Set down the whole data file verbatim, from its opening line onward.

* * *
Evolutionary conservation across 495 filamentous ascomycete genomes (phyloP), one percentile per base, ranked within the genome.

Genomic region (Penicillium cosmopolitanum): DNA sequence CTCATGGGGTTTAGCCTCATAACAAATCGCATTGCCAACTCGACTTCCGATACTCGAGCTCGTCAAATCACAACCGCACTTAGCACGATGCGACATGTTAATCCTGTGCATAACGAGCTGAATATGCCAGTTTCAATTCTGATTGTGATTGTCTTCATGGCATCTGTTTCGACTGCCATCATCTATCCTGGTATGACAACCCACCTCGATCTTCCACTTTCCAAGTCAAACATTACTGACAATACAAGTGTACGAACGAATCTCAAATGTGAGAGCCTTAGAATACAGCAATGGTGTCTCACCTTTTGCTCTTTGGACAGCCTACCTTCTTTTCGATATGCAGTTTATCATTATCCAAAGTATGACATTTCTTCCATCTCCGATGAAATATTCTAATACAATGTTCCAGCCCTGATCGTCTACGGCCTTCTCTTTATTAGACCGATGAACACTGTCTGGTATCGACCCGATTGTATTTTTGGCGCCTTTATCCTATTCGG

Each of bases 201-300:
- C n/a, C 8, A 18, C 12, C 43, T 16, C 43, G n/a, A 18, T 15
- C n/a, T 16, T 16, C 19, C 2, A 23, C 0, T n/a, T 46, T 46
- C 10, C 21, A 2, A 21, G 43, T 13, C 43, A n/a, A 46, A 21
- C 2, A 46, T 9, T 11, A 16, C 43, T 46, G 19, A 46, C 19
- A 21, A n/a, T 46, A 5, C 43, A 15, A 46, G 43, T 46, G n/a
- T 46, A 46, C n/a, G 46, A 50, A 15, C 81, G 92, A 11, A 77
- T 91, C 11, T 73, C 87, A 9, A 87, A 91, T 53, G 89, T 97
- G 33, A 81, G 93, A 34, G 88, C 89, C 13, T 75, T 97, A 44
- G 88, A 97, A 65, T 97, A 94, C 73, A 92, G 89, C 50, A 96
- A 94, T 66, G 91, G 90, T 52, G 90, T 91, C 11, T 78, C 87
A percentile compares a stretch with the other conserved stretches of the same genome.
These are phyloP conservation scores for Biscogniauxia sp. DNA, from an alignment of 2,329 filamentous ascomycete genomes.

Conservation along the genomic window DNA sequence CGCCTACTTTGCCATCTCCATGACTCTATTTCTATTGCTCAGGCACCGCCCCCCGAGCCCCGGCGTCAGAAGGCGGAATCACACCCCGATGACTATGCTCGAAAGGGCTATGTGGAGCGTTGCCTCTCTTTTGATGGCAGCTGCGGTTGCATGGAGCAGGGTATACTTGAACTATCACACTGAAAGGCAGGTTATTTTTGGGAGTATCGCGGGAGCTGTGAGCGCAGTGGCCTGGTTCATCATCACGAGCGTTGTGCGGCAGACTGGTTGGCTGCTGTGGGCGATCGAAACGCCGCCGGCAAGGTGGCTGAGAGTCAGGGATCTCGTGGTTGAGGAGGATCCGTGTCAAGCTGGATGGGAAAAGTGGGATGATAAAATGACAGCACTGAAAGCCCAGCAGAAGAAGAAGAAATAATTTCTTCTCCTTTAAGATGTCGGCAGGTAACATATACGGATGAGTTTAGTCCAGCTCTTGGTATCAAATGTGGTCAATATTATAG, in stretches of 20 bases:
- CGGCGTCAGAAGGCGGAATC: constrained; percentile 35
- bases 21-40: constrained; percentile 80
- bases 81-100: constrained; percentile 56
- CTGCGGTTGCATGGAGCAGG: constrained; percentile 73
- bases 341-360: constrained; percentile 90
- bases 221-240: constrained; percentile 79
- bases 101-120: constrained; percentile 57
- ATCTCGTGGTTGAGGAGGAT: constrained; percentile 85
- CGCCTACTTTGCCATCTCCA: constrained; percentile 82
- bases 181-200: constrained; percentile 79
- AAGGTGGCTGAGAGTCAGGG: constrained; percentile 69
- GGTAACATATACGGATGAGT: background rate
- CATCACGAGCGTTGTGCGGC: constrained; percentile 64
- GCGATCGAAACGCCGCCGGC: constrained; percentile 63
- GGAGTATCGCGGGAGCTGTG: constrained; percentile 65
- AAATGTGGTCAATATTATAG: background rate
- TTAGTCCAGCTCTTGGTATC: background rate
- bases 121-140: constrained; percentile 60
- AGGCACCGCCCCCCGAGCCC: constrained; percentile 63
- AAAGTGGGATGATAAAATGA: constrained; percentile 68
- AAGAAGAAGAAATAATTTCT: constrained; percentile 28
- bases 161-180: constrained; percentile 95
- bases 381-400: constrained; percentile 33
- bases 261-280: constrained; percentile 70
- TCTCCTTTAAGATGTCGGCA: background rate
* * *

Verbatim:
Evolutionary conservation across 495 filamentous ascomycete genomes (phyloP), one percentile per base, ranked within the genome.

Genomic region (Penicillium cosmopolitanum): DNA sequence CTCATGGGGTTTAGCCTCATAACAAATCGCATTGCCAACTCGACTTCCGATACTCGAGCTCGTCAAATCACAACCGCACTTAGCACGATGCGACATGTTAATCCTGTGCATAACGAGCTGAATATGCCAGTTTCAATTCTGATTGTGATTGTCTTCATGGCATCTGTTTCGACTGCCATCATCTATCCTGGTATGACAACCCACCTCGATCTTCCACTTTCCAAGTCAAACATTACTGACAATACAAGTGTACGAACGAATCTCAAATGTGAGAGCCTTAGAATACAGCAATGGTGTCTCACCTTTTGCTCTTTGGACAGCCTACCTTCTTTTCGATATGCAGTTTATCATTATCCAAAGTATGACATTTCTTCCATCTCCGATGAAATATTCTAATACAATGTTCCAGCCCTGATCGTCTACGGCCTTCTCTTTATTAGACCGATGAACACTGTCTGGTATCGACCCGATTGTATTTTTGGCGCCTTTATCCTATTCGG

Each of bases 201-300:
- C n/a, C 8, A 18, C 12, C 43, T 16, C 43, G n/a, A 18, T 15
- C n/a, T 16, T 16, C 19, C 2, A 23, C 0, T n/a, T 46, T 46
- C 10, C 21, A 2, A 21, G 43, T 13, C 43, A n/a, A 46, A 21
- C 2, A 46, T 9, T 11, A 16, C 43, T 46, G 19, A 46, C 19
- A 21, A n/a, T 46, A 5, C 43, A 15, A 46, G 43, T 46, G n/a
- T 46, A 46, C n/a, G 46, A 50, A 15, C 81, G 92, A 11, A 77
- T 91, C 11, T 73, C 87, A 9, A 87, A 91, T 53, G 89, T 97
- G 33, A 81, G 93, A 34, G 88, C 89, C 13, T 75, T 97, A 44
- G 88, A 97, A 65, T 97, A 94, C 73, A 92, G 89, C 50, A 96
- A 94, T 66, G 91, G 90, T 52, G 90, T 91, C 11, T 78, C 87
A percentile compares a stretch with the other conserved stretches of the same genome.
These are phyloP conservation scores for Biscogniauxia sp. DNA, from an alignment of 2,329 filamentous ascomycete genomes.

Conservation along the genomic window DNA sequence CGCCTACTTTGCCATCTCCATGACTCTATTTCTATTGCTCAGGCACCGCCCCCCGAGCCCCGGCGTCAGAAGGCGGAATCACACCCCGATGACTATGCTCGAAAGGGCTATGTGGAGCGTTGCCTCTCTTTTGATGGCAGCTGCGGTTGCATGGAGCAGGGTATACTTGAACTATCACACTGAAAGGCAGGTTATTTTTGGGAGTATCGCGGGAGCTGTGAGCGCAGTGGCCTGGTTCATCATCACGAGCGTTGTGCGGCAGACTGGTTGGCTGCTGTGGGCGATCGAAACGCCGCCGGCAAGGTGGCTGAGAGTCAGGGATCTCGTGGTTGAGGAGGATCCGTGTCAAGCTGGATGGGAAAAGTGGGATGATAAAATGACAGCACTGAAAGCCCAGCAGAAGAAGAAGAAATAATTTCTTCTCCTTTAAGATGTCGGCAGGTAACATATACGGATGAGTTTAGTCCAGCTCTTGGTATCAAATGTGGTCAATATTATAG, in stretches of 20 bases:
- CGGCGTCAGAAGGCGGAATC: constrained; percentile 35
- bases 21-40: constrained; percentile 80
- bases 81-100: constrained; percentile 56
- CTGCGGTTGCATGGAGCAGG: constrained; percentile 73
- bases 341-360: constrained; percentile 90
- bases 221-240: constrained; percentile 79
- bases 101-120: constrained; percentile 57
- ATCTCGTGGTTGAGGAGGAT: constrained; percentile 85
- CGCCTACTTTGCCATCTCCA: constrained; percentile 82
- bases 181-200: constrained; percentile 79
- AAGGTGGCTGAGAGTCAGGG: constrained; percentile 69
- GGTAACATATACGGATGAGT: background rate
- CATCACGAGCGTTGTGCGGC: constrained; percentile 64
- GCGATCGAAACGCCGCCGGC: constrained; percentile 63
- GGAGTATCGCGGGAGCTGTG: constrained; percentile 65
- AAATGTGGTCAATATTATAG: background rate
- TTAGTCCAGCTCTTGGTATC: background rate
- bases 121-140: constrained; percentile 60
- AGGCACCGCCCCCCGAGCCC: constrained; percentile 63
- AAAGTGGGATGATAAAATGA: constrained; percentile 68
- AAGAAGAAGAAATAATTTCT: constrained; percentile 28
- bases 161-180: constrained; percentile 95
- bases 381-400: constrained; percentile 33
- bases 261-280: constrained; percentile 70
- TCTCCTTTAAGATGTCGGCA: background rate